Up Close and Personal: An Insider’s Look at Working as a UX Designer in Jordan
In a world where user experience (UX) plays an increasingly important role in customer satisfaction, the UX industry has gained rapid momentum in the MENA region over the past few years. Companies are beginning to realize that user experience plays a significant role in the success of their business, and have turned to UX experts and researchers to help them improve the overall user experience on their websites and mobile applications.
The growth and market potential of the UX industry has attracted talented individuals from all over Jordan to hone their expertise in UX design. These individuals, who boast a wide range of backgrounds such as engineering, design, and computer science, share one thing in common – they’ve all added UX design to their resumes in a bid to capitalize on the booming industry.
In order to understand what working in the UX industry looks like, I interviewed three up-and-coming UX designers in Jordan, who was generous enough to share their honest insights on the perks and downsides to their job, as well as what it takes to succeed in the industry.
Faisal works as a UX manager for a big e-commerce company in the Middle East, and cites his primary responsibility as “going through multiple UX processes in order to create the best experience for customers.” He admits to being highly business goal-oriented and claims that this aspect of his personality was shaped by the nature of his role as a leader of a UX team in Jordan, which is home to the largest UX market in the MENA region.
An average day for Faisal starts at 12:00AM (yes, midnight!), when he starts planning and making preparations for the upcoming workday. “Being a leader of UX team is a big responsibility and you have to be on the top of your game,” says Faisal. When his workday starts, Faisal makes time to talk to each of his three team members to follow up on their current tasks. He then sets up meetings with product managers in order to ensure that the direction and progress made by the UX team remain aligned with the goals of the product managers. Ultimately, Faisal describes success as fulfilling three key criteria:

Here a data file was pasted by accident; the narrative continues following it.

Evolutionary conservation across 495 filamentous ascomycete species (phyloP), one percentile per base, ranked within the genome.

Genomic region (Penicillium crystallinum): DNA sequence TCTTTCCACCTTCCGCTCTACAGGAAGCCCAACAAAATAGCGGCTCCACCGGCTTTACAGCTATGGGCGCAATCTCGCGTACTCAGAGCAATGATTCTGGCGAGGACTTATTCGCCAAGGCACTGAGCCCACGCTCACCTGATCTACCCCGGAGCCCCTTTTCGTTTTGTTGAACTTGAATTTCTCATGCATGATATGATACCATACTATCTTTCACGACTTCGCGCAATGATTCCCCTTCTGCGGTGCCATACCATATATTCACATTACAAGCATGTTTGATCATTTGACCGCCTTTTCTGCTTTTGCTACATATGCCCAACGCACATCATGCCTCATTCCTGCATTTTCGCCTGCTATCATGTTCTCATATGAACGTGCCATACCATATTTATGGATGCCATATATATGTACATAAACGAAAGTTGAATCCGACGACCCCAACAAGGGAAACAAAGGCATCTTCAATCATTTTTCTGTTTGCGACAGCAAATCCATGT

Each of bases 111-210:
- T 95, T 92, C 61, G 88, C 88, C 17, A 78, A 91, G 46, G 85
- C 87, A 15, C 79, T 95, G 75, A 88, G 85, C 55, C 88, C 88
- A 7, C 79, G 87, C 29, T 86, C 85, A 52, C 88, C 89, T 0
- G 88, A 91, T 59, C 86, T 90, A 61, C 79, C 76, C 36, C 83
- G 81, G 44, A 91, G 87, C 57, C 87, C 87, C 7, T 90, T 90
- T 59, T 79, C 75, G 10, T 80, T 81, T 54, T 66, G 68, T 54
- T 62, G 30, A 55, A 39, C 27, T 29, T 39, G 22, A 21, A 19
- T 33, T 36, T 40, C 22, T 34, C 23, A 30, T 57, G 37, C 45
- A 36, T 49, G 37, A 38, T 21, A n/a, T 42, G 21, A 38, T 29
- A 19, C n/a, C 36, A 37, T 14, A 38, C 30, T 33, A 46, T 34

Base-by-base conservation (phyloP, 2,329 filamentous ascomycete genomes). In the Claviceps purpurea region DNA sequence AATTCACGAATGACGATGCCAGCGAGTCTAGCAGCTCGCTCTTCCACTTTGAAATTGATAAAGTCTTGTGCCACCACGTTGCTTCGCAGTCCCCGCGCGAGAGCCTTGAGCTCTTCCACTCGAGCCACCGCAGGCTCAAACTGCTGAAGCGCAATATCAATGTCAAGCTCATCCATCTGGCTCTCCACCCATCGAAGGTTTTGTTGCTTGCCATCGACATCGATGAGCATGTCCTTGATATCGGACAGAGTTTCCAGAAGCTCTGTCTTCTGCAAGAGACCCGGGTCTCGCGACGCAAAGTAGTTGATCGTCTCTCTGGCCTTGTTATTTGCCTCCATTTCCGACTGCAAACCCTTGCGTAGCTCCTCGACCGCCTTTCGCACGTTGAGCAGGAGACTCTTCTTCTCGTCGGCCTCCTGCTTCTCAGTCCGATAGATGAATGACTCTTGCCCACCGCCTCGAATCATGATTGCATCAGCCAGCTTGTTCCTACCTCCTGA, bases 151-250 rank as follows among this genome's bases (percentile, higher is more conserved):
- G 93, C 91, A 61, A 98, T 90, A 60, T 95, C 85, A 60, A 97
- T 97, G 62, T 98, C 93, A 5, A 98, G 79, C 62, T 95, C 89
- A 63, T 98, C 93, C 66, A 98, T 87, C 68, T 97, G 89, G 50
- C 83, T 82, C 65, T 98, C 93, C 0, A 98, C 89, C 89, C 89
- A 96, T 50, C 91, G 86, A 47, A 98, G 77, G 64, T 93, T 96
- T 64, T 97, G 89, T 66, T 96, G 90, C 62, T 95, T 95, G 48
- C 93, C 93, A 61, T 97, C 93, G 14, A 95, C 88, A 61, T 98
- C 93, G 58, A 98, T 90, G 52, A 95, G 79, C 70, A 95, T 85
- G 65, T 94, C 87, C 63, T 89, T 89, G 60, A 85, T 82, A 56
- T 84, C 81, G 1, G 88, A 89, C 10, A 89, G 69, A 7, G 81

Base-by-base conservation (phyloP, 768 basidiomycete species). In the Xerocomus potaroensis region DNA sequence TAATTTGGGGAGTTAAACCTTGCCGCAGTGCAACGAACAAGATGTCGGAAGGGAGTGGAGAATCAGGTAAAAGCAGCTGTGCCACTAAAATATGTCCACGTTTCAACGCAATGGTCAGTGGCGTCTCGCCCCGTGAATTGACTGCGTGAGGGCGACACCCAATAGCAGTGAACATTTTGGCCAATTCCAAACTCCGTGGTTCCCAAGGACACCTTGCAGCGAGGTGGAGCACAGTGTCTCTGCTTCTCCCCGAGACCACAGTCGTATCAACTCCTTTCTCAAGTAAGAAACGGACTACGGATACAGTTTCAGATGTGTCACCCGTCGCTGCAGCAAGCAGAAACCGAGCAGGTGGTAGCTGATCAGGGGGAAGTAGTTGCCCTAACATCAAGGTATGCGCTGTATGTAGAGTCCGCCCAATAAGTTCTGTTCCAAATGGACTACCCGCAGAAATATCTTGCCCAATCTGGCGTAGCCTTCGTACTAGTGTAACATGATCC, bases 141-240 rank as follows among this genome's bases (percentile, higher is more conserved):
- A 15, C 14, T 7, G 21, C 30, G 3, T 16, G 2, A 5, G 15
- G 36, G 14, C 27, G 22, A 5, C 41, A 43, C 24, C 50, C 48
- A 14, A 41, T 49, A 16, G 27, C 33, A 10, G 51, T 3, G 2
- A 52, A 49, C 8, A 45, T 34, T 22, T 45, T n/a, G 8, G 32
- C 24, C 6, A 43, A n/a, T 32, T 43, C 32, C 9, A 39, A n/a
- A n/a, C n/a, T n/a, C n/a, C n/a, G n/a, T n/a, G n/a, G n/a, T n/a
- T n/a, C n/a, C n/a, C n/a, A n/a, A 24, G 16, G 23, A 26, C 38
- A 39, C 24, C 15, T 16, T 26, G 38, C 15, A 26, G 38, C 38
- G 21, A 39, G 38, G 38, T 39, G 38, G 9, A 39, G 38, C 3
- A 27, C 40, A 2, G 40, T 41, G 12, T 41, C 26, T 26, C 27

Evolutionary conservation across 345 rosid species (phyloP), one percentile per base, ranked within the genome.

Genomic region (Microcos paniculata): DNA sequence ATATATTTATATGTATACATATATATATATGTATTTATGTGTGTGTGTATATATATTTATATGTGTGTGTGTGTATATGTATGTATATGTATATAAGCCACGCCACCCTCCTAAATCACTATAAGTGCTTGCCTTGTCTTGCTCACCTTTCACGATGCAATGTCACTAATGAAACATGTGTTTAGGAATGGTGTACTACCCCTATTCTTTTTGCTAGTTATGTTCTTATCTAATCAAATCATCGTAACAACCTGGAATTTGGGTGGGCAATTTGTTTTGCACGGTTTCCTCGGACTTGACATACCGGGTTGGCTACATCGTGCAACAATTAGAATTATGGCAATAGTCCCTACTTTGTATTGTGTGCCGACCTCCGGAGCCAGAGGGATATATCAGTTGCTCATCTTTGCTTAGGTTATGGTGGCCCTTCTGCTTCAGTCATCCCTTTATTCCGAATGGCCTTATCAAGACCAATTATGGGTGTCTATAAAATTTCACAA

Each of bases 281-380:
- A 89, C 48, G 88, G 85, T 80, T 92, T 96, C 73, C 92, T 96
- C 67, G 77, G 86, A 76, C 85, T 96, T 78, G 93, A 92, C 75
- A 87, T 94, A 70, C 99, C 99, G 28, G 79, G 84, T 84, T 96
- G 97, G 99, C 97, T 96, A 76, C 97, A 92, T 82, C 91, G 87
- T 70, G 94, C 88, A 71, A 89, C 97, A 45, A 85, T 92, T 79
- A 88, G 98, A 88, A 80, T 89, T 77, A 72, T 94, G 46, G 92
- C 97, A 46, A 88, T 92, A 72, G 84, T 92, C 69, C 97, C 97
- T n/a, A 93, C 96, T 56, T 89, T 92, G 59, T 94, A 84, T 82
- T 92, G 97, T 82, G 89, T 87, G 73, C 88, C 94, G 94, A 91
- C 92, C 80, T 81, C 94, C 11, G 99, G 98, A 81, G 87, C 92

- Achieving valid business goals
- Addressing customer needs
- Creating quantifiable growth (Achieving KPIs)
Faisal works on both large and small-scale projects and dedicates a substantial amount of time to conducting UX research, which includes reading articles about similar projects, conducting customer profiling, and researching the UX practices of different competitors.
When it comes to usability testing, Faisal is frustrated over the lack of user testing resources in the market. Most of the feedback he receives come from internal sources, which rarely reflects the actual experience of a typical user. Having access to independent testers would improve the quality of his UX designs significantly. Faisal also stresses on the importance of validation testing for startups and corporations, as they must test both interactive and static prototypes.
When it comes to prototype testing, Faisal believes that the process of prototype testing can be made more efficient if UX designers were allowed to use real data, instead of placeholder data in the design process. This reduces the risk of costly mistakes, as any design flaws would be uncovered in the prototype testing process.
Simple UX design choices such as opting for dyslexic-friendly fonts can make a world of difference.
One area of improvement Faisal hopes to see in the industry is increased accessibility for individuals with visual and learning disabilities. Under status quo, disabilities are rarely factored into the design process, because companies claim that disabled individuals make up a small percentage of their target market. However, Faisal believes that companies would gain a larger market share by making the end products more accessible. Thus, providing specialized training for UX designers to learn how to build more accessible websites would benefit companies in the long run. Of course, the largest long-term improvement Faisal hopes to see in the industry is an overall increase in knowledge and awareness in the MENA region. On that front, Faisal firmly believes that there is a real need for education centers and corporate education training sessions to enhance UX knowledge in the region.